French economy moves back into growth territory in February -flash PMI
By Sudip Kar-Gupta
PARIS (Reuters) - French economic activity grew in February for the first time since October, helped by a slight easing in inflationary pressures and strength in the jobs market, a survey showed on Tuesday.
S&P Global said its flash reading for the purchasing managers' index (PMI) for France's dominant services sector stood at 52.8 points in February, up from 49.4 in January.
Any figure above 50 points shows an expansion in activity. Analysts polled by Reuters had forecast a reading of 49.9 points for the February flash services PMI.
By contrast, the flash February PMI figure for France's manufacturing sector fell to 47.9 points from 50.5 in January, coming in below forecasts for 50.8 points.
However, the overall flash February composite PMI figure - which includes both the services and manufacturing sectors - rose to 51.6 points from 49.1 in January, above forecasts for a reading of 49.9 points.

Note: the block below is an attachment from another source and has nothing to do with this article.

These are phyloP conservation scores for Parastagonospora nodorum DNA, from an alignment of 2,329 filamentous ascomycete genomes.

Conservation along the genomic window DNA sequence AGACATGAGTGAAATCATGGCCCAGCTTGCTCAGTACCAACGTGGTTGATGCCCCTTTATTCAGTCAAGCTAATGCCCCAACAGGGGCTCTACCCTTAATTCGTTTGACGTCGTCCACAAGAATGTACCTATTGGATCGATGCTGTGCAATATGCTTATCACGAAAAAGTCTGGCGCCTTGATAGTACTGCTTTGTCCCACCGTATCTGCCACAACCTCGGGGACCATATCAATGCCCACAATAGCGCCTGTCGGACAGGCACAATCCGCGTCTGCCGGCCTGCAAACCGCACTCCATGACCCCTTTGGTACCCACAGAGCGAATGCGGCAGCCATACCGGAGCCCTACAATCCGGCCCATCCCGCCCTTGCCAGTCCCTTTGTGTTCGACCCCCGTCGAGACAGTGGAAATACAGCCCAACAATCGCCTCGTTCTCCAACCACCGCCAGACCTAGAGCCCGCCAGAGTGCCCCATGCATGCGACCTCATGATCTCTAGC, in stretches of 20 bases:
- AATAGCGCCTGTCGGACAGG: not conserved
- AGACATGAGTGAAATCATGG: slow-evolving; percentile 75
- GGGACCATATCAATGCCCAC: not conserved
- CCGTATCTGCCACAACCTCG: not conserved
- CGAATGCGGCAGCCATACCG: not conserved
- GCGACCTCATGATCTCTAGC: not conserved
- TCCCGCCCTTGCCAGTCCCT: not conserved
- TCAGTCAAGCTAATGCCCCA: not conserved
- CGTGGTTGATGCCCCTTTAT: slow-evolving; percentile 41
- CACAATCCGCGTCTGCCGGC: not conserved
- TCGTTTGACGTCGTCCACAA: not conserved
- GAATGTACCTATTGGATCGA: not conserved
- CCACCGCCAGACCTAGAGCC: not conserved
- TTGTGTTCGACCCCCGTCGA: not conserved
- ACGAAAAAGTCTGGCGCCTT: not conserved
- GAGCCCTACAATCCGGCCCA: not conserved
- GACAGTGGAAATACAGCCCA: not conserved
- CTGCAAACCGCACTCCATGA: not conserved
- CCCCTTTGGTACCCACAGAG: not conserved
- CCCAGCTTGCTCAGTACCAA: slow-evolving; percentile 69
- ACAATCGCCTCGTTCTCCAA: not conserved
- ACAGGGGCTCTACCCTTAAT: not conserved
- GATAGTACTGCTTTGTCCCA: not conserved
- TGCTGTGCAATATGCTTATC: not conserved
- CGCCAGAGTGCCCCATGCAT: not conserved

The flash figure for the French composite PMI also marked a seven-month high and the first time that this index had been in the expansion territory since October, according to S&P Global.
S&P Global said its survey findings for the euro zone's second biggest economy showed a moderate expansion in employment and an easing in inflation.
Official data last week showed unemployment in France eased to an almost 15-year low in the last three months of 2022, while French Finance Minister Bruno Le Maire has consistently said he expects inflation to ease from the middle of this year onwards.
"At face value, the February 'flash' PMI survey results for France are positive, showing the economy was in growth territory for the first time since October 2022," said Joe Hayes, senior economist at S&P Global Market Intelligence.
"However, it's difficult to say for certain if we're at an inflexion point and the French economy is now on its path to recovery. The manufacturing sector downturn intensified in February, and demand conditions within this sector are clearly still fragile," added Hayes.
(Reporting by Sudip Kar-Gupta; Editing by Susan Fenton)